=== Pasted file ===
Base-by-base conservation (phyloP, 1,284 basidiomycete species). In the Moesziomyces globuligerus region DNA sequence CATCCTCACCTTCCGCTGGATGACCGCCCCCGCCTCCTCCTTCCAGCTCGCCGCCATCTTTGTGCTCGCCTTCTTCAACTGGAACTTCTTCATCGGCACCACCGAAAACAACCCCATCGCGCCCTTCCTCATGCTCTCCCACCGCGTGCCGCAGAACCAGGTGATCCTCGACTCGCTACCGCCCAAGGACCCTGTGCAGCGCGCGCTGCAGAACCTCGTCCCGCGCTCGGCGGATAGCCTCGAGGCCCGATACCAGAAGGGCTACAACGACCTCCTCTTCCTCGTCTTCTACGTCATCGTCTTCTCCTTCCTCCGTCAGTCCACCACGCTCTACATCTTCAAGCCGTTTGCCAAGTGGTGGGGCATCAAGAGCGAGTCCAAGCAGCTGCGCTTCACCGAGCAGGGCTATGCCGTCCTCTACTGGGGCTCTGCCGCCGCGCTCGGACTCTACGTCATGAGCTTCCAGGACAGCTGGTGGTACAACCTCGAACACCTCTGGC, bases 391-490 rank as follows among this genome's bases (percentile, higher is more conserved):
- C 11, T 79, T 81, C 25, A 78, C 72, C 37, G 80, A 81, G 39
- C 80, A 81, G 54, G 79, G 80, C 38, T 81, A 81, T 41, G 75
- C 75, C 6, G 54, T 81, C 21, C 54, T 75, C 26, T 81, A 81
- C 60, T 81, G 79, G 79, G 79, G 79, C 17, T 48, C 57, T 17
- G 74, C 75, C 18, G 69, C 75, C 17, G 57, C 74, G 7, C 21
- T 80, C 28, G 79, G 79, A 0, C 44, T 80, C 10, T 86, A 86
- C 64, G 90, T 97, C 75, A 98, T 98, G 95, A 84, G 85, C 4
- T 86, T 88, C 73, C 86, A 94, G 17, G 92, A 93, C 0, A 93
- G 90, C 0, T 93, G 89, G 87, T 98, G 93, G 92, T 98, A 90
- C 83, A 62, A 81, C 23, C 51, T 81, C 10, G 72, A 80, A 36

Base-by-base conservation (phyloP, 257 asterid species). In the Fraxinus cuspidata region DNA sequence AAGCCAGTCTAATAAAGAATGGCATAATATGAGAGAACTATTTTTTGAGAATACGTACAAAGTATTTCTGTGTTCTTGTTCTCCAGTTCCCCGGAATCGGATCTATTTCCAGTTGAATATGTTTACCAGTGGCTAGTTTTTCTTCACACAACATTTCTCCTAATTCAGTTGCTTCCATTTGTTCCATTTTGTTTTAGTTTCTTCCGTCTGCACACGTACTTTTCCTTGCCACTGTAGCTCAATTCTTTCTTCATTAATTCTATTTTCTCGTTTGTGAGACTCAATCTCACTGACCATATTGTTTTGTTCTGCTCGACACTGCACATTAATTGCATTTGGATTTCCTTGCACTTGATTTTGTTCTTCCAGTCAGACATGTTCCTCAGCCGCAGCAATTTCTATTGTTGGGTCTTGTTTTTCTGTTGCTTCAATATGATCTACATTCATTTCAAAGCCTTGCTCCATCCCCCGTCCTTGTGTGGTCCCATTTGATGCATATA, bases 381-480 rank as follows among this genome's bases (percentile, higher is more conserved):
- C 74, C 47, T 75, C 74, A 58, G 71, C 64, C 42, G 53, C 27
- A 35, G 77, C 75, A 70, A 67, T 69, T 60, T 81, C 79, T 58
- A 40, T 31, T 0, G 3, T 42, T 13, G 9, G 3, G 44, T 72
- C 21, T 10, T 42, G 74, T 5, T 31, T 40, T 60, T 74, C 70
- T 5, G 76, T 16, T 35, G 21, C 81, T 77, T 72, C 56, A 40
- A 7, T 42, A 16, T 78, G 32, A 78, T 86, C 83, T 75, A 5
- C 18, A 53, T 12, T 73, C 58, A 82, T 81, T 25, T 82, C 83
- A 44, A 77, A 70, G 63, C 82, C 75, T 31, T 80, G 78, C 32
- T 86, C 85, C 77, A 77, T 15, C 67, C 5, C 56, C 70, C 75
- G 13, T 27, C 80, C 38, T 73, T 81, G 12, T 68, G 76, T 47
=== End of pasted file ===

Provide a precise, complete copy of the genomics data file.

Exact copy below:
Base-by-base conservation (phyloP, 1,284 basidiomycete species). In the Moesziomyces globuligerus region DNA sequence CATCCTCACCTTCCGCTGGATGACCGCCCCCGCCTCCTCCTTCCAGCTCGCCGCCATCTTTGTGCTCGCCTTCTTCAACTGGAACTTCTTCATCGGCACCACCGAAAACAACCCCATCGCGCCCTTCCTCATGCTCTCCCACCGCGTGCCGCAGAACCAGGTGATCCTCGACTCGCTACCGCCCAAGGACCCTGTGCAGCGCGCGCTGCAGAACCTCGTCCCGCGCTCGGCGGATAGCCTCGAGGCCCGATACCAGAAGGGCTACAACGACCTCCTCTTCCTCGTCTTCTACGTCATCGTCTTCTCCTTCCTCCGTCAGTCCACCACGCTCTACATCTTCAAGCCGTTTGCCAAGTGGTGGGGCATCAAGAGCGAGTCCAAGCAGCTGCGCTTCACCGAGCAGGGCTATGCCGTCCTCTACTGGGGCTCTGCCGCCGCGCTCGGACTCTACGTCATGAGCTTCCAGGACAGCTGGTGGTACAACCTCGAACACCTCTGGC, bases 391-490 rank as follows among this genome's bases (percentile, higher is more conserved):
- C 11, T 79, T 81, C 25, A 78, C 72, C 37, G 80, A 81, G 39
- C 80, A 81, G 54, G 79, G 80, C 38, T 81, A 81, T 41, G 75
- C 75, C 6, G 54, T 81, C 21, C 54, T 75, C 26, T 81, A 81
- C 60, T 81, G 79, G 79, G 79, G 79, C 17, T 48, C 57, T 17
- G 74, C 75, C 18, G 69, C 75, C 17, G 57, C 74, G 7, C 21
- T 80, C 28, G 79, G 79, A 0, C 44, T 80, C 10, T 86, A 86
- C 64, G 90, T 97, C 75, A 98, T 98, G 95, A 84, G 85, C 4
- T 86, T 88, C 73, C 86, A 94, G 17, G 92, A 93, C 0, A 93
- G 90, C 0, T 93, G 89, G 87, T 98, G 93, G 92, T 98, A 90
- C 83, A 62, A 81, C 23, C 51, T 81, C 10, G 72, A 80, A 36

Base-by-base conservation (phyloP, 257 asterid species). In the Fraxinus cuspidata region DNA sequence AAGCCAGTCTAATAAAGAATGGCATAATATGAGAGAACTATTTTTTGAGAATACGTACAAAGTATTTCTGTGTTCTTGTTCTCCAGTTCCCCGGAATCGGATCTATTTCCAGTTGAATATGTTTACCAGTGGCTAGTTTTTCTTCACACAACATTTCTCCTAATTCAGTTGCTTCCATTTGTTCCATTTTGTTTTAGTTTCTTCCGTCTGCACACGTACTTTTCCTTGCCACTGTAGCTCAATTCTTTCTTCATTAATTCTATTTTCTCGTTTGTGAGACTCAATCTCACTGACCATATTGTTTTGTTCTGCTCGACACTGCACATTAATTGCATTTGGATTTCCTTGCACTTGATTTTGTTCTTCCAGTCAGACATGTTCCTCAGCCGCAGCAATTTCTATTGTTGGGTCTTGTTTTTCTGTTGCTTCAATATGATCTACATTCATTTCAAAGCCTTGCTCCATCCCCCGTCCTTGTGTGGTCCCATTTGATGCATATA, bases 381-480 rank as follows among this genome's bases (percentile, higher is more conserved):
- C 74, C 47, T 75, C 74, A 58, G 71, C 64, C 42, G 53, C 27
- A 35, G 77, C 75, A 70, A 67, T 69, T 60, T 81, C 79, T 58
- A 40, T 31, T 0, G 3, T 42, T 13, G 9, G 3, G 44, T 72
- C 21, T 10, T 42, G 74, T 5, T 31, T 40, T 60, T 74, C 70
- T 5, G 76, T 16, T 35, G 21, C 81, T 77, T 72, C 56, A 40
- A 7, T 42, A 16, T 78, G 32, A 78, T 86, C 83, T 75, A 5
- C 18, A 53, T 12, T 73, C 58, A 82, T 81, T 25, T 82, C 83
- A 44, A 77, A 70, G 63, C 82, C 75, T 31, T 80, G 78, C 32
- T 86, C 85, C 77, A 77, T 15, C 67, C 5, C 56, C 70, C 75
- G 13, T 27, C 80, C 38, T 73, T 81, G 12, T 68, G 76, T 47